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Comment: Re:But it is! (Score 2) 641

Except, I don't think that is what the general theory of relativity says. Maybe you're thinking of the special theory of relativity, which says that in inertial systems one frame of reference is just as valid as another. However, I don't think the sun and the earth represent an inertial system, so I'm not sure why that would apply.

Er, no. The special theory deals with inertial frames, you need the general theory for non-inertial frames. According to the general theory, you can't tell the difference between gravity and acceleration. So, you can claim that you were stationary on a roundabout and the rest of the universe swirling about you caused space to warp in such a way as to cause you to fall off. That's a perfectly valid interpretation according to general relativity, if a somewhat egocentric one.

Comment: Re:Ooh look! (Score 1) 111

by Shimbo (#46681385) Attached to: EU Should Switch To ODF Standard, Says MEP

What's with all the Euro-hate, anyway?

I don't think a random MP or MEP saying something particularly intelligent or unintelligent counts as news. MPs or MEPs will be found talking to almost every lobby group you can imagine at some point. And, because they are elected by proportional representation across a variety of languages and cultures, MEPs in particular will have a very diverse range of views.

To be honest, I would be happier if /. didn't run any such stories, because on average politicians say a lot more stupid things than sensible ones. Actual policies would be different.

Comment: Re:UK Taxpayers (Score 3, Interesting) 341

What I would like to know is how much would it have cost to upgrade to Linux? As a UK Taxpayer, I would prefer my money to be invested in Linux systems instead of Microsoft.

Much more than that, obviously. You don't replace the operating system, reinstall and develop specialist applications for £5 a PC. Of course, paying for extended support doesn't move you forward, so you have to some sort of migration next year.

And really, as a taxpayer (IMHO), you (and I) should be wondering how the NHS managed to piss £10 billion away on a failed IT project, and how we can avoid them doing it again. £5 million across the whole of government is fairly small beer to keep existing systems going, compared to the amount you could blow on a load of migration projects.

  It sucks that some departments are going to miss the deadline but the questions I'd like to know the answer to are 'what are their migration projects for next year?' and 'are they on track to be completed before the extended support runs out?'. Have they got a credible plan, and it's just slipped a little, or is it a total fuck up? That, to me, is the big money question.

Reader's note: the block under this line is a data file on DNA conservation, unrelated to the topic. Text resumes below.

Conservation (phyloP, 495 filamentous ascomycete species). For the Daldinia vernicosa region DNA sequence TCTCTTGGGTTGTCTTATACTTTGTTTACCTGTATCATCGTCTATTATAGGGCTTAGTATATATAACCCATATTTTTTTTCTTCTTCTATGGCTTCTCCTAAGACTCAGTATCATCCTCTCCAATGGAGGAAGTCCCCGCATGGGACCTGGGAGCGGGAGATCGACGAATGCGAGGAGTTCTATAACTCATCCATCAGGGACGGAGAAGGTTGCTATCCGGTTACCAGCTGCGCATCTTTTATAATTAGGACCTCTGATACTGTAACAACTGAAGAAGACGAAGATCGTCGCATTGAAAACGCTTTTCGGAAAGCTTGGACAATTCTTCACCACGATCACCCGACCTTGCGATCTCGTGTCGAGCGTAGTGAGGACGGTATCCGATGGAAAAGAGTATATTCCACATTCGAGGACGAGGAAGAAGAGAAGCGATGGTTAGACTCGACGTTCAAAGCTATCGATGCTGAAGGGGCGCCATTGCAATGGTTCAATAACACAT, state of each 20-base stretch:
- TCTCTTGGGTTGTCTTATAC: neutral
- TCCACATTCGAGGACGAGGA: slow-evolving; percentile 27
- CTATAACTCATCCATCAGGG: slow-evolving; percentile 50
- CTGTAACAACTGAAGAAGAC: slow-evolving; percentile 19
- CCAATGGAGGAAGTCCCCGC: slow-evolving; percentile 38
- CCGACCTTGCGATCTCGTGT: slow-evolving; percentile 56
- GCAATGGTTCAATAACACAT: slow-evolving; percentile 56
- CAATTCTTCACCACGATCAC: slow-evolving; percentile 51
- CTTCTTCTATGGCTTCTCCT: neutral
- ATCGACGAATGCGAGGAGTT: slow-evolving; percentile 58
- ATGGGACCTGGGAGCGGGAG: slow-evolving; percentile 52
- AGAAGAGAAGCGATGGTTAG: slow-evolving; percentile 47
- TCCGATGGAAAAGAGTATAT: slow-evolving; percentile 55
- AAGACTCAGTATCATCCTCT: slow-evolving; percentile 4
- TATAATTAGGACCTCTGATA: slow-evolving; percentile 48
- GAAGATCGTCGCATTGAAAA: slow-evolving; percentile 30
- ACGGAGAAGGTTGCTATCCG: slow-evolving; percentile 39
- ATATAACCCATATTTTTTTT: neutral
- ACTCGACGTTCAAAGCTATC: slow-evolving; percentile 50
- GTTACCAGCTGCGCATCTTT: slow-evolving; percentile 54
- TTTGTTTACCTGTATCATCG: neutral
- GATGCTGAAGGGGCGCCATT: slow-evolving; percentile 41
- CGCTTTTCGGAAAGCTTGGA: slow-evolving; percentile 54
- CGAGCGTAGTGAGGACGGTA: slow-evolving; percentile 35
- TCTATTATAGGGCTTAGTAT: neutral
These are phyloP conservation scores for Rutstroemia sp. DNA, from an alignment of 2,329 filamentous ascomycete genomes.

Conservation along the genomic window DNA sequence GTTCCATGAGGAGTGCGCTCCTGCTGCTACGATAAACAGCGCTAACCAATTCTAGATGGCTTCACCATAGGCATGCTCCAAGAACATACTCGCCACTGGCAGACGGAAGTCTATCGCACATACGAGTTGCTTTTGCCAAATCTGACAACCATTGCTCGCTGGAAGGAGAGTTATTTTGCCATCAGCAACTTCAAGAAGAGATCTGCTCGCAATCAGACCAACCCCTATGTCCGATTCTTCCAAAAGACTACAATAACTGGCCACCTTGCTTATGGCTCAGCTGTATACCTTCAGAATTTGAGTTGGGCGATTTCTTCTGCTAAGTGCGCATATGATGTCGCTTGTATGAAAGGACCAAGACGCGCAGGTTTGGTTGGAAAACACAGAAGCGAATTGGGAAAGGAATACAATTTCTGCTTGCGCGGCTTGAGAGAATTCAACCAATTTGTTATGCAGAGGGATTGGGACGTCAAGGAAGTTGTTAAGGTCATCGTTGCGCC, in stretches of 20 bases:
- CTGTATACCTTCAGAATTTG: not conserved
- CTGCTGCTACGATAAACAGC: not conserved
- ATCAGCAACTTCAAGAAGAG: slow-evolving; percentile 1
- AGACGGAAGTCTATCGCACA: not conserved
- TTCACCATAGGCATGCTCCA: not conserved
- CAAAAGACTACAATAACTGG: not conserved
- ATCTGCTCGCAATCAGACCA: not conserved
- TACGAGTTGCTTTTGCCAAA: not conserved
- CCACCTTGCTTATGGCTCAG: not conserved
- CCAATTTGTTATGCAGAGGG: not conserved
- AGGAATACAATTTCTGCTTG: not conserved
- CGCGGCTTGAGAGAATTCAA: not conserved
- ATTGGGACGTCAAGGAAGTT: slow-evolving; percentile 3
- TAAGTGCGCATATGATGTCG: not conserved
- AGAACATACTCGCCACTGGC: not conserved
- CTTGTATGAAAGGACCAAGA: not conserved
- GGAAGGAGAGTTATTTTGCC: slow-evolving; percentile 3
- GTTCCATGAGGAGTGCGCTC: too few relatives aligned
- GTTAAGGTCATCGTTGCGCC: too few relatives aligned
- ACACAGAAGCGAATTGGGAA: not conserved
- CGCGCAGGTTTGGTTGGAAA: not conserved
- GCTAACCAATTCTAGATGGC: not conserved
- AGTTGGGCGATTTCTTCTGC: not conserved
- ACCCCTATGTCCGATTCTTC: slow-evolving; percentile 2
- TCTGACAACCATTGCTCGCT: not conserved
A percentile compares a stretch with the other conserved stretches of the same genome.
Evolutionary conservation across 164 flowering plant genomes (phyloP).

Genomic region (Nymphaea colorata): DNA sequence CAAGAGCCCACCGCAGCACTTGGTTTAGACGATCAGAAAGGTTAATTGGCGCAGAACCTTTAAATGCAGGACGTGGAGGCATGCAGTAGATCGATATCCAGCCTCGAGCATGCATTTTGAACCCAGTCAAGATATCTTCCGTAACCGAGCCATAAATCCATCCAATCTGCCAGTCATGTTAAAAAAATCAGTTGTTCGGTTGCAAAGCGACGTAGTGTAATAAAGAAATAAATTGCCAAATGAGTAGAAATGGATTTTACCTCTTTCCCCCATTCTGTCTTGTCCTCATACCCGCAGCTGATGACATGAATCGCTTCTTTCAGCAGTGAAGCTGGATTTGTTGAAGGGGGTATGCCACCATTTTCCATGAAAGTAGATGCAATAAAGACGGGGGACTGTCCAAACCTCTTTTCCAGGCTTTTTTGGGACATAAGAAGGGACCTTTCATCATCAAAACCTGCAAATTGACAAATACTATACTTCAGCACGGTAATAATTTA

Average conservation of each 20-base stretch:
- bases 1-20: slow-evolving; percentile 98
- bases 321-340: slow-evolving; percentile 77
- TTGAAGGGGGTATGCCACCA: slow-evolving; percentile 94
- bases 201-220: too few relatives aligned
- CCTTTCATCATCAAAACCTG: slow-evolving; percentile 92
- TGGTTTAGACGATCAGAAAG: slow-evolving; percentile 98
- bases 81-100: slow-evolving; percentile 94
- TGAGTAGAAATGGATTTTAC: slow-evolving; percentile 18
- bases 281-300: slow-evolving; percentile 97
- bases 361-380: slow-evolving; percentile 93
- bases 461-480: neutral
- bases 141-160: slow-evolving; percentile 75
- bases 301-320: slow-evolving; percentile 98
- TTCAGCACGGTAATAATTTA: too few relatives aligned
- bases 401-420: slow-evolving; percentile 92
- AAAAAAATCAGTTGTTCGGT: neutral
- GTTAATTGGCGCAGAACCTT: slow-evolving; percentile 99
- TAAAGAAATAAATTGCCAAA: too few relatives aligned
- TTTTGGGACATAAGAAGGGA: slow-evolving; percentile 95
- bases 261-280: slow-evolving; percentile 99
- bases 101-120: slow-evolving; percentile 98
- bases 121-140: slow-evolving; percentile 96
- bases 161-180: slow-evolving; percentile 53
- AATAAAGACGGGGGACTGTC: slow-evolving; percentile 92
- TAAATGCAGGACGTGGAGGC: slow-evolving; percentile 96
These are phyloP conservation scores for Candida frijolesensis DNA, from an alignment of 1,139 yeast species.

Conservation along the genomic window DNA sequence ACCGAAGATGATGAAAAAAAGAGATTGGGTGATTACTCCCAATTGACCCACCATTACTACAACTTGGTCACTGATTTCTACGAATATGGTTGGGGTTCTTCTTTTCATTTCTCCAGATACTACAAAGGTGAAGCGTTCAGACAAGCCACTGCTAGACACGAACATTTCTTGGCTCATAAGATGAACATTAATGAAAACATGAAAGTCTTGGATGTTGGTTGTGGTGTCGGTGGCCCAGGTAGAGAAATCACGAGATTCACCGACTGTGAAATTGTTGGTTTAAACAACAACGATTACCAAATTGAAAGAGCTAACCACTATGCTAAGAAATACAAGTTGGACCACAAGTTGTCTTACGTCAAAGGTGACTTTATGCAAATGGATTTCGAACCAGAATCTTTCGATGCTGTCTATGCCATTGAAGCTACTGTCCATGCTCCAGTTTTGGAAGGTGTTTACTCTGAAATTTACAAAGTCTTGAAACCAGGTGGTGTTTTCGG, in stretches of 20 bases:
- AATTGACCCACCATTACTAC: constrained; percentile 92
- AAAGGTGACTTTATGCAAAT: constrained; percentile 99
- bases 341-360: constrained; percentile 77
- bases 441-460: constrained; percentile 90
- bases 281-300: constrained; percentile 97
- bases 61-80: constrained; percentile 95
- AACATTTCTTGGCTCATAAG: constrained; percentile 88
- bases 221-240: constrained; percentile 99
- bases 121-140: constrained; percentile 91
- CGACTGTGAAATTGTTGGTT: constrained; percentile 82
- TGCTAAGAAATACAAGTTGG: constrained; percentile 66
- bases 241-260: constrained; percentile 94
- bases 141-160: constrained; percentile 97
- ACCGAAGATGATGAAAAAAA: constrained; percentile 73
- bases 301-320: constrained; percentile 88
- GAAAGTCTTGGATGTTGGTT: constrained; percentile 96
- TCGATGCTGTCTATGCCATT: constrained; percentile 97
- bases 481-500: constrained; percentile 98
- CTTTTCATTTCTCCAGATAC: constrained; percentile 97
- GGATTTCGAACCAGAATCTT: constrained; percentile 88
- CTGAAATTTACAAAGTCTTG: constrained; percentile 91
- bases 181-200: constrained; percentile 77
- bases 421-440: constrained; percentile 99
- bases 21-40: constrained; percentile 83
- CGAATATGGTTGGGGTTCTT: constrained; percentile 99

Comment: Re:Translation (Score 5, Insightful) 193

by Shimbo (#46644081) Attached to: London Council Dumping Windows For Chromebooks To Save £400,000

It doesn't sound like they're using web apps, at least not yet

No, but they were (apparently) using mostly Citrix apart from the power users. A Chromebook seems a good fit as a remote desktop client; you don't have any more issues with requiring an always on network than you started with. For once, a fairly sensible strategy it seems.

Comment: Re:Rewards the hacker (Score 2) 104

by Shimbo (#46433545) Attached to: BPAS Appeals £200,000 Fine Over Hacked Website

What I find incredibly offensive is that the charity's CEO didn't even apologise to the 10,000 innocent victims whose data was lost as a result of his organisation's failings. Instead he is trying to shift the attention onto the ICO and try to portray themselves as victims.

In all probablility burning tens of thousands pounds more of the charity's money in the process. If they do actually go to appeal, rather than just saying it in the heat of the moment. It's a she, by the way.

To be fair, they are victims in the sense that if they didn't get hacked, they might have got away with their negligence but that is often true. It's rather like blaming the guy that pulled out in front of you when you were drunk driving.

Comment: Re:so they got an anti-abortion judge (Score 1) 104

by Shimbo (#46431733) Attached to: BPAS Appeals £200,000 Fine Over Hacked Website

Why is it a "heavy-handed" fine? It seems to me that when an organization endangers members of the public via negligence, they should receive a penalty that is sufficient to motivate them to change their practices.

It's less that 1% of their annual turnover, and could easily come out of their senior management's pay. Think that will happen? Me neither.

Comment: Re:Of course it's "lawful" (Score 1) 169

by Shimbo (#46291277) Attached to: High Court Rules Detention of David Miranda Was Lawful

What do you mean it didn't happen?

He was arrested and held for 6 months then allowed to go free by the UK government.

GP argued that the courts always sided with the elite. However, Pinochet lost the case, although some of the charges were dismissed. The government later decided to let him go on medical grounds.

Comment: Re:Of course it's "lawful" (Score 2) 169

by Shimbo (#46285563) Attached to: High Court Rules Detention of David Miranda Was Lawful

To paraphrase, when the government does it, it's not illegal. It would be absurd to expect any other outcome.

Not at all, the executive frequently acts unreasonably and gets slapped down by the courts. However, when parliament grants very broad powers (as in the case of a lot of anti-terrorism legislation) they are more likely to get away with it.

A fairly standard (but nonetheless shameful) case this morning:

Possessions increase to fill the space available for their storage. -- Ryan